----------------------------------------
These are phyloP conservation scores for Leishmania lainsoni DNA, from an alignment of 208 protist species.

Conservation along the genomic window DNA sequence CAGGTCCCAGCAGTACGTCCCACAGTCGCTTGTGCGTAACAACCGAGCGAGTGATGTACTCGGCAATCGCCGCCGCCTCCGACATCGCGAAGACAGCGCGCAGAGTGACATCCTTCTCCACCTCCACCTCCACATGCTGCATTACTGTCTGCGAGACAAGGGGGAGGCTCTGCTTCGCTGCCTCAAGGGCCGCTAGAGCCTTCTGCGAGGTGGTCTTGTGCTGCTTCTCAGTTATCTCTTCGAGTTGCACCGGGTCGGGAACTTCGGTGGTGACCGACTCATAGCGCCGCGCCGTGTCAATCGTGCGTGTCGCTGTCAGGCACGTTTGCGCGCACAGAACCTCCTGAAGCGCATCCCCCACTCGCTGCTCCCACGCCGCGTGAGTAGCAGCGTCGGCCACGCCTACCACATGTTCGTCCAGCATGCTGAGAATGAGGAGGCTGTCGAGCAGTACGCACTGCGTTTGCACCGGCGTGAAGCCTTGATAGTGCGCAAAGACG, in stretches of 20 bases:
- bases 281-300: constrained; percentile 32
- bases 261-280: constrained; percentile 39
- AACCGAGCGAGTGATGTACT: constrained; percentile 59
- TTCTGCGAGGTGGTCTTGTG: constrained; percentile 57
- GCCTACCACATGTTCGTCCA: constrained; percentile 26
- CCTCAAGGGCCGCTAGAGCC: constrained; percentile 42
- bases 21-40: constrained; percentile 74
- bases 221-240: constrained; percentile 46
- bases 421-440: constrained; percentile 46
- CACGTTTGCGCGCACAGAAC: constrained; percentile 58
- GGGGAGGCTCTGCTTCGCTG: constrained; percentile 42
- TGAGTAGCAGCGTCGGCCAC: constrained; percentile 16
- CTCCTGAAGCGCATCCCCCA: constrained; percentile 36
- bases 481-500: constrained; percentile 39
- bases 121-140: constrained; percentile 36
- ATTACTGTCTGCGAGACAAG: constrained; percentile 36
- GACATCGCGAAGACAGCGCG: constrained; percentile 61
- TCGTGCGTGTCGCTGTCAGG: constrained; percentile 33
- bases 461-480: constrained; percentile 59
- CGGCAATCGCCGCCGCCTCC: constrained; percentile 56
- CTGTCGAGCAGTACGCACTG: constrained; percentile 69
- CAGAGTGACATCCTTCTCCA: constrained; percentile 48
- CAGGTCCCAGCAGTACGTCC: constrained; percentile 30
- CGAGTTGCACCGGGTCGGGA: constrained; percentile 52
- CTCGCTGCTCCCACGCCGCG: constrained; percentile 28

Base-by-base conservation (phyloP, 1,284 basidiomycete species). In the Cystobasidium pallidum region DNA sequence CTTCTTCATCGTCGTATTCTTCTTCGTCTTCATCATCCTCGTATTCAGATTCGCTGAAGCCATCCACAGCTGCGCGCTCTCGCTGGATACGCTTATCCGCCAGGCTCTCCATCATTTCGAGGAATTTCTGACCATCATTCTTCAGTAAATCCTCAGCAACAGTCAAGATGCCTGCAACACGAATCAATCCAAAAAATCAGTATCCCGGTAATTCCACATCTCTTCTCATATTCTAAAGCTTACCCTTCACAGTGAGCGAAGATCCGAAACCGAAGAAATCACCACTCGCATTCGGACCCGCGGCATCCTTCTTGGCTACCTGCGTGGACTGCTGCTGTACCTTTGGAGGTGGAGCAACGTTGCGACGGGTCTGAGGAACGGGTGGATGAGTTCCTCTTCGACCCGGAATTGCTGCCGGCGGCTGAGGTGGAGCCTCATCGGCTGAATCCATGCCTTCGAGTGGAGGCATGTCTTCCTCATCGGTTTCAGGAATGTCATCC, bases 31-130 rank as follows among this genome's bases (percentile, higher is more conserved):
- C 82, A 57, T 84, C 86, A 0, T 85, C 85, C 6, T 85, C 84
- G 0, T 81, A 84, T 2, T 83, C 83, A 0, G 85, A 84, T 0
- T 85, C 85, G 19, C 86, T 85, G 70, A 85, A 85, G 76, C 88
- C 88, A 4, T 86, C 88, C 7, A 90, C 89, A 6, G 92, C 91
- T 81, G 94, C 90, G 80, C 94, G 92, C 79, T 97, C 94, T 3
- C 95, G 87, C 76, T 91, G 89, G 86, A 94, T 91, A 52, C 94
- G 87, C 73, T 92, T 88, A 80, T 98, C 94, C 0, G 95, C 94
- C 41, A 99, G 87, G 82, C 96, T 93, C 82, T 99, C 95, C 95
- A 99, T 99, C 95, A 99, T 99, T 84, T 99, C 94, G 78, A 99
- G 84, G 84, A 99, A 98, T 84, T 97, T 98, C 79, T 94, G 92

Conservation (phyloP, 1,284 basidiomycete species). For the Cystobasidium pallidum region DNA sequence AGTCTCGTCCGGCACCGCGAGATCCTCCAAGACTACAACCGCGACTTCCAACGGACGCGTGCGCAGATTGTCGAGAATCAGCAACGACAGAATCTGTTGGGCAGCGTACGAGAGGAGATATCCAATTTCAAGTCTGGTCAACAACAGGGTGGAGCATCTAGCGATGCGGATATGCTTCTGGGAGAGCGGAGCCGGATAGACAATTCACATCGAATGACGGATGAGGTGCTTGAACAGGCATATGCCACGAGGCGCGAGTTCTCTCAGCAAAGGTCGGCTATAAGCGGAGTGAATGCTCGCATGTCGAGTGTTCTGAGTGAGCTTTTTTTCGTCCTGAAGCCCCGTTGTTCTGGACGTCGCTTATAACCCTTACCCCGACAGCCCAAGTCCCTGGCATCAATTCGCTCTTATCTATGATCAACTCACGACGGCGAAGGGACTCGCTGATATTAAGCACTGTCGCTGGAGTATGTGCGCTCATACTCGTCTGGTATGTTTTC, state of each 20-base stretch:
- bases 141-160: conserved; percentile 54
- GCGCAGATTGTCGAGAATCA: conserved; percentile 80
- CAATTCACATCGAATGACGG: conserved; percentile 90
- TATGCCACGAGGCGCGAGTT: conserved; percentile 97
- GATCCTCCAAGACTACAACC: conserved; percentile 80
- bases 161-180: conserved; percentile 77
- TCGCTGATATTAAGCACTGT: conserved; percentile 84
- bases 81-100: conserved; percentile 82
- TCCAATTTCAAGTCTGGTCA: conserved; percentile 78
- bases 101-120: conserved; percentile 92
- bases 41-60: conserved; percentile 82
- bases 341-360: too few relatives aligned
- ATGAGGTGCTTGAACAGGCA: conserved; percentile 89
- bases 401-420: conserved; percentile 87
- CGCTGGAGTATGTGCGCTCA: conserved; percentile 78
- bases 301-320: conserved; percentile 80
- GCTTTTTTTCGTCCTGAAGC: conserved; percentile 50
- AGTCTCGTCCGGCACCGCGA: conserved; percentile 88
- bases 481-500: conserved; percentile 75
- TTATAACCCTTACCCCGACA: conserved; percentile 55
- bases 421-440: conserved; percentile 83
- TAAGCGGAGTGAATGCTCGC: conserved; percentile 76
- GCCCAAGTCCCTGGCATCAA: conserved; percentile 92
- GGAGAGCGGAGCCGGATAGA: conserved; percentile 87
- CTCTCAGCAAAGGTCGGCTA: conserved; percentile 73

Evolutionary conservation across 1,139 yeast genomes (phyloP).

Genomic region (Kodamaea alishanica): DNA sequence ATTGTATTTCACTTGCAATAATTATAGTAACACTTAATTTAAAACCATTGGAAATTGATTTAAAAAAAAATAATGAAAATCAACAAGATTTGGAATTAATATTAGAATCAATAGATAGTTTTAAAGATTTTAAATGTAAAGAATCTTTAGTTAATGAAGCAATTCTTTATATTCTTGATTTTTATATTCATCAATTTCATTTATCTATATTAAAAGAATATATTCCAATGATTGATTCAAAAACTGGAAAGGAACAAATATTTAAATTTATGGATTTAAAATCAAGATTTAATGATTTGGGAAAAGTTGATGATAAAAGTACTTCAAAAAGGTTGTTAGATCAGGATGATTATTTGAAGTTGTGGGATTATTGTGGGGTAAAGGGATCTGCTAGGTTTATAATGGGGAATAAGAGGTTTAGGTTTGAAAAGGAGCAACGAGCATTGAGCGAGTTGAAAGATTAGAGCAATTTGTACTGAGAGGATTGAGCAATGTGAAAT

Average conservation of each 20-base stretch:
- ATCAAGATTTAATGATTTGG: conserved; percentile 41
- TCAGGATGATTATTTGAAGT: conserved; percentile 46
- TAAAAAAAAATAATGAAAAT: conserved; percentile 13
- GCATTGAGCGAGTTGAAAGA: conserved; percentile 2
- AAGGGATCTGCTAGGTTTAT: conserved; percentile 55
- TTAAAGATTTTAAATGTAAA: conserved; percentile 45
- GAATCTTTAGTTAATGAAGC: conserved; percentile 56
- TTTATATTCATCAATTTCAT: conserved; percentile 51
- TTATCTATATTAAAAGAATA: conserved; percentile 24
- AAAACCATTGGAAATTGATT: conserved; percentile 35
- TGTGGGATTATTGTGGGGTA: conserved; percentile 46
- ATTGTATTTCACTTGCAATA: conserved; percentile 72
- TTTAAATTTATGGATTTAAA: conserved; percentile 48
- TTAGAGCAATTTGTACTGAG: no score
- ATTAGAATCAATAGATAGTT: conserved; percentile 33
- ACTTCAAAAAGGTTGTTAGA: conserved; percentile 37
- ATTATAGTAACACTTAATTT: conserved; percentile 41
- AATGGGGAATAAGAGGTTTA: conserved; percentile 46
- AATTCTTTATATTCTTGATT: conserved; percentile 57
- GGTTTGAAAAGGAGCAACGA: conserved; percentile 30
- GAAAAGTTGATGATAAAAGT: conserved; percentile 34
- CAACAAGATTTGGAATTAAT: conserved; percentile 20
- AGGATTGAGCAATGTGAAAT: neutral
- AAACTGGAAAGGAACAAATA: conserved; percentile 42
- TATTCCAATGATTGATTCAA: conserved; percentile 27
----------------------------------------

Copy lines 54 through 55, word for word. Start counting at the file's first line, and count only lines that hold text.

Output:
- CGCTGGAGTATGTGCGCTCA: conserved; percentile 78
- bases 301-320: conserved; percentile 80